Here is to hoping that Greece will get through its current financial problems. We all deserve better. OK, it may require some downsizing and a lot less consumption, and no certain outcomes. We have all lived at levels way above what this planet can sustain, especially in the so-called developed world. Turns out, we need to develop other skills, such as humility, compassion, love.
Image from The Telegraph, of an ad placed in The Wall Street Journal, by a consortium of leading Greek business people who have launched an advertising campaign titled Give Greece a Chance. Note: this could happen to any country. It could happen to you. It could happen to Japan.
The advert reads:
Greece has committed to the toughest austerity program in modern history. Hefty tax hikes, pension and wage cuts have reduced the primary budget deficit from €24.7 billion to €5.2 billion in just two years... but with a dramatic impact on the life of every Greek.
A new set of measures was recently voted in by the Greek Parliament. With a focus on structural reform, we have a chance to create a new Greece. A modern, productive and creative Greece with a sustainable future in Europe.
Further hardship is inevitable. Unemployment has already reached 21pc. This is a high price to pay and it should not go in vain.
We are entering the fifth year of recession. Our European partners have stood by us. But we need continued support and the breathing space to get out of this vicious cycle. And we deserve to know that there is a fair chance of success.
We are hardworking, tax paying citizens unfairly labelled with stereotypes so easily handed out to Greeks today. We are Europeans who aspire to a constructive role within Europe. We will deliver on our commitment. We have already made sacrifices. We are ready to do more. We are betting our future on this. All we are saying is give Greece a chance.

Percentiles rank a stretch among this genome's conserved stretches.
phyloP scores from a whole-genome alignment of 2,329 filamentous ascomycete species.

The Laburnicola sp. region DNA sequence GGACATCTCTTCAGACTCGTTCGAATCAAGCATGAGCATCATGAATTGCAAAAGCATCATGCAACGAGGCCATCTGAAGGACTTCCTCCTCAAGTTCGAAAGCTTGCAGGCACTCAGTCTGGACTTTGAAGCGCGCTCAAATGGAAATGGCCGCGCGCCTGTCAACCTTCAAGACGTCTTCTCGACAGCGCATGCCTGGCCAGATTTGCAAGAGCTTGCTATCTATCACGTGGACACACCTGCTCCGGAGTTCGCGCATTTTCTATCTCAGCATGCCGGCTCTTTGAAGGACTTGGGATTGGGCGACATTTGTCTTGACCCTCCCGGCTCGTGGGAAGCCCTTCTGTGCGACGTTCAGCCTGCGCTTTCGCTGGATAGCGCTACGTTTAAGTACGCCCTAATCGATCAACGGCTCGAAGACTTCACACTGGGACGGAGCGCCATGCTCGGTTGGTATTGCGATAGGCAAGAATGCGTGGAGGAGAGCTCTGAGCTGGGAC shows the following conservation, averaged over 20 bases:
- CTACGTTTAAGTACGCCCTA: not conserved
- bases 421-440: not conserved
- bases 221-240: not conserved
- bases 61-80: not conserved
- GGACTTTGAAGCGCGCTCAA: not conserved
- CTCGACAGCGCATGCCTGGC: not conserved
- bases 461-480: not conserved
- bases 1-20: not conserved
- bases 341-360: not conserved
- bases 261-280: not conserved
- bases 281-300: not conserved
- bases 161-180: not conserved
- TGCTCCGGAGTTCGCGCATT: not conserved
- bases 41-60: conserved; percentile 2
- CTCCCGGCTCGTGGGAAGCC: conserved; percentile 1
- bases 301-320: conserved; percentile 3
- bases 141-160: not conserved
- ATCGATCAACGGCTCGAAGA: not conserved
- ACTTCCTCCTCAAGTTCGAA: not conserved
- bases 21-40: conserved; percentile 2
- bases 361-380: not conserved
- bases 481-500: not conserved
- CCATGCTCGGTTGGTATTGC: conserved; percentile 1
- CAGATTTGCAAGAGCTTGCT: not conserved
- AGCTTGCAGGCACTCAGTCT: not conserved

We can all learn a lot from this "canary in the mine" situation. Greece is experiencing some terrific changes that most nations may have to go through, sooner or later. How we treat the people there will also say something about how we will be treated. What if our pensions are no longer secure? What about our banking system...? Are your deposits safe? Noone wants to doubt that the "system" works.
What is worse, we are degrading the environment, not protecting water resources, destroying farm fields, not encouraging young people in the rural areas to learn the skills, how to produce food in a sustainable way. How do we actually protect biological diversity? By farming more, not less, of a larger number of crops. What we survive on, what we consume, has a huge impact on the entire world.
Here is a map that has been around for a while, showing world consumption, calculated as:
Consumption = Appropriated National Biocapacity + Imports - Exports
Red is bad, Green is good.
From Hiroshima University
It basically means Japan is importing more than it can actually afford, from a global point of view. This is called a "negative" ecological footprint.
From an essay at Monthly Review: Looking Back for Insights into a New Paradigm
by Mark Lindley and James Farmelant: